As the original chaperone for our 2016 Civic Touring sedan, I can attest that all 10th-gen Civic models are fun to flog around corners . The 2017 Civic Si takes that handling fun to an even higher level, thanks in part to its Sport mode with adjustable dampers and steering (and throttle response). In Normal mode, the Si rides as well as non-Si models with slightly sportier handling. In Sport mode, the Si rides comfortably on all but the worst roads while increasing handling significantly. Even on the Los Angeles’ worst roads, the ride in Sport mode seems less jarring than in my old 2007 Civic Si sedan.
Overall the 10th-gen 2017 Honda Civic Si sedan is enjoyable, but only if someone hasn’t experienced a previous-generation Si with one of its high-revving naturally aspirated four-cylinder engines. Those who grew up on peaky Honda engines will be disappointed with the new car’s low-revving boosted engine.
As much as I appreciate my 2007 Si for its high-strung personality, I grew up on American muscle. In fact, three years before I bought my brand-new Si sedan, I picked up a lightly used 2003 Mustang Cobra SVT with a 4.6-liter supercharged V-8 engine. That boosted mill had a 6,500-rpm redline, which leads to an interesting reflection.
We live in a world where the sport-injected Honda Civic Si has swapped its high-revving naturally aspirated four-cylinder for a low-revving boosted engine while the top-spec Mustang (Cobra SVT/Shelby GT500) has swapped its low-revving boosted engine for a high-strung naturally aspirated flat-plane crank V-8 (GT350/GT350R).
Although it might not offer the special feeling of its predecessors, the 2017 Honda Civic Si sedan offers lots of value. With an as-tested price of $24,975 USD, the 2017 model is priced just $3,090 USD more than my previous 10-year old Si sedan.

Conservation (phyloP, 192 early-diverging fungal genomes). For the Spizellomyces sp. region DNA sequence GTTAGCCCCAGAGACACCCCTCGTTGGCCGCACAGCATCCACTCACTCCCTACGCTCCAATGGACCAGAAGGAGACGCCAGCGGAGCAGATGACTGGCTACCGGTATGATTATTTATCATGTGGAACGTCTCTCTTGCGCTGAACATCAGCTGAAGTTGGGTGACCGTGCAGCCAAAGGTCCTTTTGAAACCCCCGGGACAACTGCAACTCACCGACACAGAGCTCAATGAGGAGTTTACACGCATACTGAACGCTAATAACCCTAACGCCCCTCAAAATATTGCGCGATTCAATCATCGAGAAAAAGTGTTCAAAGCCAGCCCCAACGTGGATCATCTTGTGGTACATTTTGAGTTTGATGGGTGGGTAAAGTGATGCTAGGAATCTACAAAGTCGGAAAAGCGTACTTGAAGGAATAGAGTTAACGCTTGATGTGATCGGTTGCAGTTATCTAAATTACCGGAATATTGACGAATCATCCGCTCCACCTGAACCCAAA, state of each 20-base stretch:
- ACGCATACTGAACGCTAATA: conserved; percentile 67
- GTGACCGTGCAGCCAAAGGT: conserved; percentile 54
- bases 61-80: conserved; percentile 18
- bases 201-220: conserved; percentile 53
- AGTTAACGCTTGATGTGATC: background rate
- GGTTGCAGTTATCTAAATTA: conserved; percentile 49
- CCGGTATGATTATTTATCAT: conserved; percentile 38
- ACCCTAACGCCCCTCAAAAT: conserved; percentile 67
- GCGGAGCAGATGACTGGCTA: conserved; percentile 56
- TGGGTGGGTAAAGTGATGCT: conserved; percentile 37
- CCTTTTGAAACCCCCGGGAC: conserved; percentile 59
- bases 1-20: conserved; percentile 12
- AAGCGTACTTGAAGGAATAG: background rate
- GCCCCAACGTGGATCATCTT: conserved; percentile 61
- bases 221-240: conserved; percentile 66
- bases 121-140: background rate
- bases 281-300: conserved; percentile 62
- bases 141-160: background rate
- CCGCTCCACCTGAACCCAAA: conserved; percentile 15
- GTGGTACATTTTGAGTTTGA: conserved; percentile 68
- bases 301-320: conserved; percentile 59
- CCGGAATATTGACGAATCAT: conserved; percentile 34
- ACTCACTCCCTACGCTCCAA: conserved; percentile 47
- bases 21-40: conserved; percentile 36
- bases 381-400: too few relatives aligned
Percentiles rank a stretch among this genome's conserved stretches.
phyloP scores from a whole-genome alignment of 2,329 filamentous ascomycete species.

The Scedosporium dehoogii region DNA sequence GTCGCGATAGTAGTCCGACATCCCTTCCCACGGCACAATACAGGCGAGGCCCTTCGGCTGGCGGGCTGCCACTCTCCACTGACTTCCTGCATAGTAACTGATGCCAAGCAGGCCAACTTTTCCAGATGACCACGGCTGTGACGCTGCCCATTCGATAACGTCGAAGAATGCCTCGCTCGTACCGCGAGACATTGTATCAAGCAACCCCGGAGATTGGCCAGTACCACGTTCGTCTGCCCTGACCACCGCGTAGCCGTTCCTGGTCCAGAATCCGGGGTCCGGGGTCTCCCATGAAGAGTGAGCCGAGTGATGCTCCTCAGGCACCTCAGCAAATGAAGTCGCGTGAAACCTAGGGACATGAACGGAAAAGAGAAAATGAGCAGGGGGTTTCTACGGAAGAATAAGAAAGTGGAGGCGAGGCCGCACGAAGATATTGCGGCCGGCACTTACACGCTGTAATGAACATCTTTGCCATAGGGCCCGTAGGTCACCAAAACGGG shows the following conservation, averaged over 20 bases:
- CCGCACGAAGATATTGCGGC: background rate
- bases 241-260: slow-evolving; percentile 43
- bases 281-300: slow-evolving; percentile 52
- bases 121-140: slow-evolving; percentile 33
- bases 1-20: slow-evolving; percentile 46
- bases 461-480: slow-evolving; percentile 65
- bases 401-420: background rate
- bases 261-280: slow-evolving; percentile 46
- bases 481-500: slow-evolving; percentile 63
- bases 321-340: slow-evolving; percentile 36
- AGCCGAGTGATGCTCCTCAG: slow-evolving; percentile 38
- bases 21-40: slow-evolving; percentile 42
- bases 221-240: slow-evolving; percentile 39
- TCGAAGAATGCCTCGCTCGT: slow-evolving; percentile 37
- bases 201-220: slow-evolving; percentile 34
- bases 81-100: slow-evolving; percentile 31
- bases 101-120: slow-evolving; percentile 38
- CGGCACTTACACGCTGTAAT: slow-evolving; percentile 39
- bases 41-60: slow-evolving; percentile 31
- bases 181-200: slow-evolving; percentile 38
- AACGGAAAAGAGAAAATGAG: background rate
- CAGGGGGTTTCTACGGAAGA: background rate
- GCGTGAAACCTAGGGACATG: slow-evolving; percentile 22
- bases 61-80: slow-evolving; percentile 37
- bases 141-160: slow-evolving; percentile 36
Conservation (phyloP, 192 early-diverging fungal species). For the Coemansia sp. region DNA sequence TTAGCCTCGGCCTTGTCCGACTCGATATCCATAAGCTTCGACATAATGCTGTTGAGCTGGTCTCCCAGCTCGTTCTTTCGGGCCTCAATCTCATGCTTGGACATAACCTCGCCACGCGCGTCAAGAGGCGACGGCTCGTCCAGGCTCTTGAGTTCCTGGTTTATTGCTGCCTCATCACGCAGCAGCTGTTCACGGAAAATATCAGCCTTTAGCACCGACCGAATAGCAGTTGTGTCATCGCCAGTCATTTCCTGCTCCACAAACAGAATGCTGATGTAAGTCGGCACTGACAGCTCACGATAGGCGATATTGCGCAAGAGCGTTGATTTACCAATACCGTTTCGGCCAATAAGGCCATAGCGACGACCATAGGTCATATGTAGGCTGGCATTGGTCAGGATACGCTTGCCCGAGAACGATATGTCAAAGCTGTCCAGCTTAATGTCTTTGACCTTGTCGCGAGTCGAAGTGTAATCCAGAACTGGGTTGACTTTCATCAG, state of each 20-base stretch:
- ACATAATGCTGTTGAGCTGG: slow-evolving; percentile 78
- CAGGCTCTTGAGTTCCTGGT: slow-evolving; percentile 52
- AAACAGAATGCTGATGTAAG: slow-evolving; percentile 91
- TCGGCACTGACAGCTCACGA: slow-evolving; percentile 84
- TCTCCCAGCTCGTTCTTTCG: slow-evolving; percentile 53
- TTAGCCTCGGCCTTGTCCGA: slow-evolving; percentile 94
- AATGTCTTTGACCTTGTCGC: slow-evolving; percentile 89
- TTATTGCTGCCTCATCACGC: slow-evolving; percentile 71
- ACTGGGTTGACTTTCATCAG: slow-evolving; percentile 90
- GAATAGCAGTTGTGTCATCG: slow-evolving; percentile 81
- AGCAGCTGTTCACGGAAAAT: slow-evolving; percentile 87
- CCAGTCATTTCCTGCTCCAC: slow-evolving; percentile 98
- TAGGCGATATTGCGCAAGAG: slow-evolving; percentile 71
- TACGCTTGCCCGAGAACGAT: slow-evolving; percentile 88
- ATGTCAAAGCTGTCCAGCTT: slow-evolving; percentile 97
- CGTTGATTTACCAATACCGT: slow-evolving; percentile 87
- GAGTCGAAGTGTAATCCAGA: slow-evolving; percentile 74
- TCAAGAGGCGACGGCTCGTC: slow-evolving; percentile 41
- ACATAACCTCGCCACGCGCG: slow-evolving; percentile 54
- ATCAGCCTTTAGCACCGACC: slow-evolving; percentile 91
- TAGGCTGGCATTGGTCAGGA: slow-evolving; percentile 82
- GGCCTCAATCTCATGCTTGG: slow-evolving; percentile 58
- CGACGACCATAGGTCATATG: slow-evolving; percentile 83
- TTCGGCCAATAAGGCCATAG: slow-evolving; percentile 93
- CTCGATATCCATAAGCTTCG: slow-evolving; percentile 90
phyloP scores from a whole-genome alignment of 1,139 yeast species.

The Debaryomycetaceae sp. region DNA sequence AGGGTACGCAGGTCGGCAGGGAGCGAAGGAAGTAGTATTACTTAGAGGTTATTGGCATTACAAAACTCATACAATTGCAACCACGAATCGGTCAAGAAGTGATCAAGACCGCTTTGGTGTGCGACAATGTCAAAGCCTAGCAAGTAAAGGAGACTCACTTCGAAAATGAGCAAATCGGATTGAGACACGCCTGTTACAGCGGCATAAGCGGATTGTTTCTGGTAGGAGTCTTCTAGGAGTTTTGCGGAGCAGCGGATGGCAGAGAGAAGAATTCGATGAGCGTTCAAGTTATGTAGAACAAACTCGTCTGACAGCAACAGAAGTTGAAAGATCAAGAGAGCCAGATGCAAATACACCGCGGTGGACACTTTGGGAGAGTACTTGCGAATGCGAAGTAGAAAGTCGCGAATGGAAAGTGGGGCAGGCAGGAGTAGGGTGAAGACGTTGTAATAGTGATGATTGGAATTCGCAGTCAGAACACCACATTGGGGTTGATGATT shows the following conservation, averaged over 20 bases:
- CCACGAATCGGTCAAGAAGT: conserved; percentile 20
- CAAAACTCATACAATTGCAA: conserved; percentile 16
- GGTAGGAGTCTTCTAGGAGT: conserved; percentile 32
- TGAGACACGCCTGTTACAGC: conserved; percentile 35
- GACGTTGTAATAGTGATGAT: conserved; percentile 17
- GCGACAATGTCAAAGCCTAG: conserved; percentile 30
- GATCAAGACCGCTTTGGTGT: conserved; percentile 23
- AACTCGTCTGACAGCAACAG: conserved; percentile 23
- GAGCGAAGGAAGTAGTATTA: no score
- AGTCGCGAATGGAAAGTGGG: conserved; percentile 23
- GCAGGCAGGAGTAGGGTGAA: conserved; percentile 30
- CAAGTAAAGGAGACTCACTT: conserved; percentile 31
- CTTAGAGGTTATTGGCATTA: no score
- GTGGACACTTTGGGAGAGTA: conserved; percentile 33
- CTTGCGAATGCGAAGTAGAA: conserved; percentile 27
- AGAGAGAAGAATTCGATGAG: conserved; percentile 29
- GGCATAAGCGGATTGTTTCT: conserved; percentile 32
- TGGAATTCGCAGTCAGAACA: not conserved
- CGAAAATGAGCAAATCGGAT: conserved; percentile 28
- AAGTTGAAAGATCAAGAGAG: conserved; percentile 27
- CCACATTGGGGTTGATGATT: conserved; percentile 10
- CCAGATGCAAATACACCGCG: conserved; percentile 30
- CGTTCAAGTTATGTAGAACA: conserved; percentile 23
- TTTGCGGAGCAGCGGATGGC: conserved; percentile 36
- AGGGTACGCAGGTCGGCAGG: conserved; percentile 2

For that extra money, the new Civic Si comes with standard features such as the Sport mode with adaptive dampers and steering and throttle response, a tire pressure monitoring system, auto on/off headlights, LED daytime running lights and taillights, foglights, a 7.0-inch infotainment screen with a rearview camera, Bluetooth, a USB input, Apple CarPlay/Android Auto integration, SiriusXM satellite radio, HD radio and Pandora, Honda LaneWatch, push-button start, heated front seats, an electric parking brake, a center-outlet exhaust, heated side mirrors, a capless fuel filler, and 18-inch alloy wheels with summer tires. (Summer tires were a $200 USD option in 2007.) And of course the turbocharged engine, intercooler, and accompanying hardware.
That’s quite a bit of content for a little more than $3,000 USD a decade later even before adjusting for inflation.
The 2017 Civic Si also has a significant fuel economy advantage. The new Si is EPA-rated 28/38/32 mpg (8.4/6.2/7.3 L/100km) city/highway/combined compared to 22/31/25 mpg (10.7/7.6/9.4 L/100km) for the ninth-gen Si and 21/29/24 mpg (11.2/8.1/9.8 L/100km) for the eighth-gen Si.
Save for the badass Honda Civic Type R hatchback, the 2017 Honda Civic Si sedan offers more performance than any current Civic model. But it lacks the acceleration fun of its forebears. A detuned variant of the Type R’s 2.0-liter turbo I-4 (306 hp at 6,500 rpm, 295 lb-ft at 2,500 rpm) with around 240 hp and 240 lb-ft would make the Si feel much more special, but then again, such a model might not offer as much value as the current Civic Si does.
The 2017 Civic Si’s predecessors rode on a unique set of wheels, usually a larger diameter than lesser Civic models, and featured unique bodywork. The 2017 Honda Civic Si sedan and coupe use the same 18-inch alloy wheel as the Honda Civic Sport hatchback, and although the Si sedan and coupe’s front fascia is different from lesser Civic sedans and coupes, it’s the same piece used on all Civic hatchback trims. The 2017 Honda Civic Si lacks a unique engine, body styling, and wheels, but what prevents the car from being nothing more than a Civic EX-T Sport is its performance in other areas including value, braking, and handling.
|2017 Honda Civic Si (Sedan)|
|PRICE AS TESTED||$24,975|
|VEHICLE LAYOUT||Front-engine, FWD, 5-pass, 4-door sedan|
|ENGINE||1.5L/205-hp/192-lb-ft turbo DOHC 16-valve I-4|
|CURB WEIGHT (F/R DIST)||2,885 lb (60/40%)|
|LENGTH x WIDTH x HEIGHT||182.8 x 70.8 x 55.5 in|
|0-60 MPH||6.8 sec|
|QUARTER MILE||15.2 sec @ 92.6 mph|
|BRAKING, 60-0 MPH||106 ft|
|LATERAL ACCELERATION||0.97 g (avg)|
|MT FIGURE EIGHT||25.4 sec @ 0.72 g (avg)|
|EPA CITY/HWY/COMB FUEL ECON||28/38/32 mpg|
|ENERGY CONS, CITY/HWY||120/89 kW-hrs/100 miles|
|CO2 EMISSIONS, COMB||0.61 lb/mile|